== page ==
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Children and COVID-19 Research Library

UNICEF Innocenti's curated library of COVID-19 + Children research

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Marked disparities in COVID-19 vaccination among US children and adolescents by racial/ethnic, socioeconomic, geographic, and health characteristics, United States, December 2021 – April 2022

AUTHOR(S)
Gopal K. Singh; Hyunjung Lee; Romuladus E. Azuine

Published: December 2022   Journal: International Journal of Maternal and Child Health and AIDS

The COVID-19 pandemic has had a substantial adverse impact on the health and well-being of populations in the United States (US) and globally. Although COVID-19 vaccine disparities among US adults aged ≥18 years are well documented, COVID-19 vaccination inequalities among US children are not well studied. Using the recent nationally representative data, this study examines disparities in COVID-19 vaccination among US children aged 5-17 years by a wide range of social determinants and parental characteristics. Using the US Census Bureau’s Household Pulse Survey from December 1, 2021 to April 11, 2022 (N=86,335), disparities in child vaccination rates by race/ethnicity, socioeconomic status, health insurance, parental vaccination status, parental COVID-19 diagnosis, and metropolitan area were modeled by multivariate logistic regression.

Monthly trends in drug overdose mortality among youth aged 15-34 years in the United States, 2018-2021: measuring the impact of the COVID-19 pandemic

AUTHOR(S)
Hyunjung Lee; Gopal K. Singh

Published: December 2022   Journal: International Journal of Maternal and Child Health and AIDS

Adolescents and young adults in the United States (US) have experienced a significant increase in drug overdose mortality rates in the last two decades. During the Coronavirus disease 2019 (COVID-19) pandemic, they experienced a lack of access to substance use disorder treatment, stay-home orders, school closure, social isolation, increased psychological distress, and financial strain. Few studies have examined the impact of the pandemic on monthly trends in drug-overdose mortality among youth by race/ethnicity. This study estimates differential changes in monthly drug overdose mortality among youth in the US by age, sex, and race/ethnicity. Monthly deaths from the final 2018-2020 national mortality data and the 2021 provisional mortality data were used, and monthly population estimates were obtained from the Census Bureau.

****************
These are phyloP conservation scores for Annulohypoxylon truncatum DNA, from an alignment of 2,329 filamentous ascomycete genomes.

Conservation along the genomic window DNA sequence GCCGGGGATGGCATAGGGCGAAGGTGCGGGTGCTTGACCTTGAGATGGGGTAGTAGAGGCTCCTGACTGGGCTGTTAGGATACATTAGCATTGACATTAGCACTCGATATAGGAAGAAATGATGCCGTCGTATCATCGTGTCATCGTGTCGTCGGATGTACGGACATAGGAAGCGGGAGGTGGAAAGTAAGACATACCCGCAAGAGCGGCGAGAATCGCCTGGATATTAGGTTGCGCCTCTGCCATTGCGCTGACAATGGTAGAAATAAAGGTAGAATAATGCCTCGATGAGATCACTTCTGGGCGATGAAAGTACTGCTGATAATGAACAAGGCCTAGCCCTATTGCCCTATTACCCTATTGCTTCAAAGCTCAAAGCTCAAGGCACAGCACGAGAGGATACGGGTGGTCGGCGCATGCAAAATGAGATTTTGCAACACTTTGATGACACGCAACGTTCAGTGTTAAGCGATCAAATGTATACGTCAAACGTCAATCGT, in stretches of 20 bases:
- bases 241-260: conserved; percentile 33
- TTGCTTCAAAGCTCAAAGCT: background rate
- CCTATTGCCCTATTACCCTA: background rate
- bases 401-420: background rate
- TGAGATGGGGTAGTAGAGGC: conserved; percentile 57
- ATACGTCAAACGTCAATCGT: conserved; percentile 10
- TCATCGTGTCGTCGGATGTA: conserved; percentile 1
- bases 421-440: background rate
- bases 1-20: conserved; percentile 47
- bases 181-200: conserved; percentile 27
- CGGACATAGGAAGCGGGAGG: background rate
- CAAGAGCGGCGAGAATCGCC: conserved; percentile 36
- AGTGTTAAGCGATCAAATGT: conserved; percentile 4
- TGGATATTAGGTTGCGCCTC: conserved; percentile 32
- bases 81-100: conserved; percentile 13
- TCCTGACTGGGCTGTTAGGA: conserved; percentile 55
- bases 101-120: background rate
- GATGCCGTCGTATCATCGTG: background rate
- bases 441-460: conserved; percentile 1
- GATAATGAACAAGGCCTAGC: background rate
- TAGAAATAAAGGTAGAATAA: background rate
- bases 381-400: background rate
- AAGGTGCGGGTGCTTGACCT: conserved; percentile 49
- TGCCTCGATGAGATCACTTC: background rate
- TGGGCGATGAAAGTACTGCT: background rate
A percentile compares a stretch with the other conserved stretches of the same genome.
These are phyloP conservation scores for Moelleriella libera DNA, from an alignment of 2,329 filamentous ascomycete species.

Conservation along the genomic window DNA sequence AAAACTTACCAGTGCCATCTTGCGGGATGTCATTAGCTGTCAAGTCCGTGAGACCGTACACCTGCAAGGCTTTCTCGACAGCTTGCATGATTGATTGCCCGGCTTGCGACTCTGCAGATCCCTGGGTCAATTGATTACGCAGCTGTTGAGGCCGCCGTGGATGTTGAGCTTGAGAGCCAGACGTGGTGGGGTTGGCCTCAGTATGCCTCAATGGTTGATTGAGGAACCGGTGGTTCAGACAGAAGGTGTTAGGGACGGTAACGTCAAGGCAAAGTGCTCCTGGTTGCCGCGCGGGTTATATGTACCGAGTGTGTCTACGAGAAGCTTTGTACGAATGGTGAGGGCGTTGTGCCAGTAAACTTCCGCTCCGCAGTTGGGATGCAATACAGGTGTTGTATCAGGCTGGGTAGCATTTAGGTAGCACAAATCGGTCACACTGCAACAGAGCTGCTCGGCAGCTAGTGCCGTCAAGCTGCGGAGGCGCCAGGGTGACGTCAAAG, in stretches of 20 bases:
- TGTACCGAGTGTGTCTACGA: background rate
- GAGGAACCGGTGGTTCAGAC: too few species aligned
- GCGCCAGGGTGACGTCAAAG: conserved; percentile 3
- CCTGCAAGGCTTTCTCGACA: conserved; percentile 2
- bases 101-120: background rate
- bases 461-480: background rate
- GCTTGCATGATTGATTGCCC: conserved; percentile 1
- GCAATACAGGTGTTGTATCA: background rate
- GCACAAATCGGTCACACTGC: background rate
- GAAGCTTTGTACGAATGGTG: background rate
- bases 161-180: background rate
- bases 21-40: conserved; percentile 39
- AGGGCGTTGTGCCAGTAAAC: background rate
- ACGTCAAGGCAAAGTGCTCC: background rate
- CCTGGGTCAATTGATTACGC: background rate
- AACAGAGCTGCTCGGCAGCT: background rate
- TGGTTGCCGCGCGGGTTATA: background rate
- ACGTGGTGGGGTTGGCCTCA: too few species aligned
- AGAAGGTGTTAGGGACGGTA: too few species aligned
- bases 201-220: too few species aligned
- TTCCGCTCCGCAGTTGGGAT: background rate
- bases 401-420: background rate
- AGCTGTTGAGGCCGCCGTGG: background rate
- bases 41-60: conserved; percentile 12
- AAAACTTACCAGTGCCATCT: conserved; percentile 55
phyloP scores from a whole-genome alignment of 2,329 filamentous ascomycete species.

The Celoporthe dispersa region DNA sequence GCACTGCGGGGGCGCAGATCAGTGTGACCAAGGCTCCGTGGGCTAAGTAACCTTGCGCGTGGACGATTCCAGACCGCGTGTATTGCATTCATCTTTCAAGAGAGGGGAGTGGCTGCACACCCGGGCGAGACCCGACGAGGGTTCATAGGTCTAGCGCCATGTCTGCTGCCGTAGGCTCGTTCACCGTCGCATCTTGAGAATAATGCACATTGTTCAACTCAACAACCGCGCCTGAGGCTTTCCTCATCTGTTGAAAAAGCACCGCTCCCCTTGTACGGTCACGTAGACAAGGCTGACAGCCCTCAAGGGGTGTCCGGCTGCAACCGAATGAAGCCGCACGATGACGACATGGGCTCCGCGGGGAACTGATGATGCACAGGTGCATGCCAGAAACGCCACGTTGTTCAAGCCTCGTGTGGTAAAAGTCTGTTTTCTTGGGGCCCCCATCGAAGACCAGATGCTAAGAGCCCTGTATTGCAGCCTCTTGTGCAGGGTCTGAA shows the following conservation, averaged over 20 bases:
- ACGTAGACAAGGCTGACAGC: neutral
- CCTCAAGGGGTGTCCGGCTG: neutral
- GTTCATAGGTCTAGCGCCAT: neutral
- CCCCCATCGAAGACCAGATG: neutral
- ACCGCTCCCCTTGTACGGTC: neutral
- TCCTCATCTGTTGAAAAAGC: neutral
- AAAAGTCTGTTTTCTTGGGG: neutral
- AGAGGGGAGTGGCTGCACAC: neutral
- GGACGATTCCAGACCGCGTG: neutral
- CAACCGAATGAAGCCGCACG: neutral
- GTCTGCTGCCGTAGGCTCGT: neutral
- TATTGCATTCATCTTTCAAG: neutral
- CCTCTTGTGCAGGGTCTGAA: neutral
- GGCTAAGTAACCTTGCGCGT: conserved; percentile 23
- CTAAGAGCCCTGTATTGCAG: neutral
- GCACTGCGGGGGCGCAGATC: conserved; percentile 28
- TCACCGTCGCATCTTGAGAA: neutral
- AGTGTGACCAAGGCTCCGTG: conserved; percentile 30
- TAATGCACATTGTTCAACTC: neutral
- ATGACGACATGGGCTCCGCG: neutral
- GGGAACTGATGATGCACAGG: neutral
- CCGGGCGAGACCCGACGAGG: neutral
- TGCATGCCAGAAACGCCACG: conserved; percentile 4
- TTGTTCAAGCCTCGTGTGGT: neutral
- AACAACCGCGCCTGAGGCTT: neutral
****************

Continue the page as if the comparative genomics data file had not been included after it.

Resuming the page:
Finding voice in a year of collective trauma: case study of an online photovoice project with youth

AUTHOR(S)
R. Lillianne Macias; Nancy Nava; Desiree Delgadillo (et al.)

Published: November 2022   Journal: American Journal of Community Psychology
This article shares findings from a qualitative case study of a virtual youth photovoice program implemented across three regions of the United States. The purpose of the program was to engage youth in research on a social issue relevant to them during an unprecedented year marked by two public health crises, COVID-19 and anti-Black racial violence. Results of an analysis of curriculum and archival program materials lend support for online strategies for youth engagement including individualized support and online audiovisual presentations with avatars. Racial justice and trauma-informed adaptations were designed to be responsive to youth needs for flexible programming and safe spaces.
Parental assistance with emotion regulation moderates link between COVID-19 stress and child mental health.

AUTHOR(S)
Emily M. Cohodes; Sarah McCauley; David A. Preece (et al.)

Published: November 2022   Journal: Journal of Clinical Child & Adolescent Psychology